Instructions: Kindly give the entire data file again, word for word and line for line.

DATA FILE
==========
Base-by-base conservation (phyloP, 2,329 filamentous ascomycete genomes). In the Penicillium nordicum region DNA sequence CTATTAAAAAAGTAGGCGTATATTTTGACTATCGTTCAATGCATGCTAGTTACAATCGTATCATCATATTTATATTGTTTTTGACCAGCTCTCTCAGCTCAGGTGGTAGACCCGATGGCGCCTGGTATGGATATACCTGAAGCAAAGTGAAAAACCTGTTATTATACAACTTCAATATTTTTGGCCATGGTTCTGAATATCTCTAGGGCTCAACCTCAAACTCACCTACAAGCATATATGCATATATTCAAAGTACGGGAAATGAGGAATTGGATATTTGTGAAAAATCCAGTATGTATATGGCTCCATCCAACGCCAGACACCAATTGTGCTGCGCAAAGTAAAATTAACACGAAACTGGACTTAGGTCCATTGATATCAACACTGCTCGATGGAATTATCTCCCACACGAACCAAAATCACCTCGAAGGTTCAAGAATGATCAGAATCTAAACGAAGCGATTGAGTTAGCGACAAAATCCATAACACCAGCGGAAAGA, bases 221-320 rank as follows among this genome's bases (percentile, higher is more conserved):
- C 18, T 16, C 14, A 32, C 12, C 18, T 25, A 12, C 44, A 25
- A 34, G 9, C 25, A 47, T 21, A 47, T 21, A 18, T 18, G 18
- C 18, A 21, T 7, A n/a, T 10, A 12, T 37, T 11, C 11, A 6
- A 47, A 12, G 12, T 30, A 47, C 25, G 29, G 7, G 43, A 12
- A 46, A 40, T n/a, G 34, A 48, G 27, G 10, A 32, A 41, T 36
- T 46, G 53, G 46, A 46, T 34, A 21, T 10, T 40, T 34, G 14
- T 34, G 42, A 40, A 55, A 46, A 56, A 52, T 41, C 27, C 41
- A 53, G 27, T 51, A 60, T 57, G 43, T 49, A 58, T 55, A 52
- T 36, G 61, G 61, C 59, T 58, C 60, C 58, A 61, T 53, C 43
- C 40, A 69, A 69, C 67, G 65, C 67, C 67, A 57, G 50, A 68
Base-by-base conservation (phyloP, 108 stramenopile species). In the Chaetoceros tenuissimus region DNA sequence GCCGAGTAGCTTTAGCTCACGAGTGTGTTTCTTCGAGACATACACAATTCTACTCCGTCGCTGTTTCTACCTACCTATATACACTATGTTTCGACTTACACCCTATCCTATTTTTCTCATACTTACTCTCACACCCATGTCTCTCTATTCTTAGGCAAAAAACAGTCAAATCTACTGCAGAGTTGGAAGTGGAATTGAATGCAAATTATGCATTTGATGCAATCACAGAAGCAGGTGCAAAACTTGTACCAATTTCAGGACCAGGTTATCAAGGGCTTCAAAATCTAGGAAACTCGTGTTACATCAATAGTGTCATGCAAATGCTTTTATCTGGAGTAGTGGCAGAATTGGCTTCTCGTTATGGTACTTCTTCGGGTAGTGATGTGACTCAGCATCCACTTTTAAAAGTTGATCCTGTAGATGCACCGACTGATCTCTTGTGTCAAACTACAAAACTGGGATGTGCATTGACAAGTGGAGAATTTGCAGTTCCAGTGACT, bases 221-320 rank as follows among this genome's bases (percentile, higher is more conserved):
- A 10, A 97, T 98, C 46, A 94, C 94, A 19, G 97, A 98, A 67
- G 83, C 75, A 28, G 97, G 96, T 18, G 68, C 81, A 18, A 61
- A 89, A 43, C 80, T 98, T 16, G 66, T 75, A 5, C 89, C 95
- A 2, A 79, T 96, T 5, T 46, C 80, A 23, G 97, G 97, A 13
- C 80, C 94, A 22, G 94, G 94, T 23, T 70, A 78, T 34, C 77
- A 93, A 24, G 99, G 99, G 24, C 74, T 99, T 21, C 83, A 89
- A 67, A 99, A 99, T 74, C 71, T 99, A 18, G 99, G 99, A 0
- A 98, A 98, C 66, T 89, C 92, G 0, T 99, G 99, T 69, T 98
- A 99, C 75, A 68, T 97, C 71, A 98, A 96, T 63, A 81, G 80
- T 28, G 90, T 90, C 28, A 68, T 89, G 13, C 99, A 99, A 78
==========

Base-by-base conservation (phyloP, 2,329 filamentous ascomycete genomes). In the Penicillium nordicum region DNA sequence CTATTAAAAAAGTAGGCGTATATTTTGACTATCGTTCAATGCATGCTAGTTACAATCGTATCATCATATTTATATTGTTTTTGACCAGCTCTCTCAGCTCAGGTGGTAGACCCGATGGCGCCTGGTATGGATATACCTGAAGCAAAGTGAAAAACCTGTTATTATACAACTTCAATATTTTTGGCCATGGTTCTGAATATCTCTAGGGCTCAACCTCAAACTCACCTACAAGCATATATGCATATATTCAAAGTACGGGAAATGAGGAATTGGATATTTGTGAAAAATCCAGTATGTATATGGCTCCATCCAACGCCAGACACCAATTGTGCTGCGCAAAGTAAAATTAACACGAAACTGGACTTAGGTCCATTGATATCAACACTGCTCGATGGAATTATCTCCCACACGAACCAAAATCACCTCGAAGGTTCAAGAATGATCAGAATCTAAACGAAGCGATTGAGTTAGCGACAAAATCCATAACACCAGCGGAAAGA, bases 221-320 rank as follows among this genome's bases (percentile, higher is more conserved):
- C 18, T 16, C 14, A 32, C 12, C 18, T 25, A 12, C 44, A 25
- A 34, G 9, C 25, A 47, T 21, A 47, T 21, A 18, T 18, G 18
- C 18, A 21, T 7, A n/a, T 10, A 12, T 37, T 11, C 11, A 6
- A 47, A 12, G 12, T 30, A 47, C 25, G 29, G 7, G 43, A 12
- A 46, A 40, T n/a, G 34, A 48, G 27, G 10, A 32, A 41, T 36
- T 46, G 53, G 46, A 46, T 34, A 21, T 10, T 40, T 34, G 14
- T 34, G 42, A 40, A 55, A 46, A 56, A 52, T 41, C 27, C 41
- A 53, G 27, T 51, A 60, T 57, G 43, T 49, A 58, T 55, A 52
- T 36, G 61, G 61, C 59, T 58, C 60, C 58, A 61, T 53, C 43
- C 40, A 69, A 69, C 67, G 65, C 67, C 67, A 57, G 50, A 68
Base-by-base conservation (phyloP, 108 stramenopile species). In the Chaetoceros tenuissimus region DNA sequence GCCGAGTAGCTTTAGCTCACGAGTGTGTTTCTTCGAGACATACACAATTCTACTCCGTCGCTGTTTCTACCTACCTATATACACTATGTTTCGACTTACACCCTATCCTATTTTTCTCATACTTACTCTCACACCCATGTCTCTCTATTCTTAGGCAAAAAACAGTCAAATCTACTGCAGAGTTGGAAGTGGAATTGAATGCAAATTATGCATTTGATGCAATCACAGAAGCAGGTGCAAAACTTGTACCAATTTCAGGACCAGGTTATCAAGGGCTTCAAAATCTAGGAAACTCGTGTTACATCAATAGTGTCATGCAAATGCTTTTATCTGGAGTAGTGGCAGAATTGGCTTCTCGTTATGGTACTTCTTCGGGTAGTGATGTGACTCAGCATCCACTTTTAAAAGTTGATCCTGTAGATGCACCGACTGATCTCTTGTGTCAAACTACAAAACTGGGATGTGCATTGACAAGTGGAGAATTTGCAGTTCCAGTGACT, bases 221-320 rank as follows among this genome's bases (percentile, higher is more conserved):
- A 10, A 97, T 98, C 46, A 94, C 94, A 19, G 97, A 98, A 67
- G 83, C 75, A 28, G 97, G 96, T 18, G 68, C 81, A 18, A 61
- A 89, A 43, C 80, T 98, T 16, G 66, T 75, A 5, C 89, C 95
- A 2, A 79, T 96, T 5, T 46, C 80, A 23, G 97, G 97, A 13
- C 80, C 94, A 22, G 94, G 94, T 23, T 70, A 78, T 34, C 77
- A 93, A 24, G 99, G 99, G 24, C 74, T 99, T 21, C 83, A 89
- A 67, A 99, A 99, T 74, C 71, T 99, A 18, G 99, G 99, A 0
- A 98, A 98, C 66, T 89, C 92, G 0, T 99, G 99, T 69, T 98
- A 99, C 75, A 68, T 97, C 71, A 98, A 96, T 63, A 81, G 80
- T 28, G 90, T 90, C 28, A 68, T 89, G 13, C 99, A 99, A 78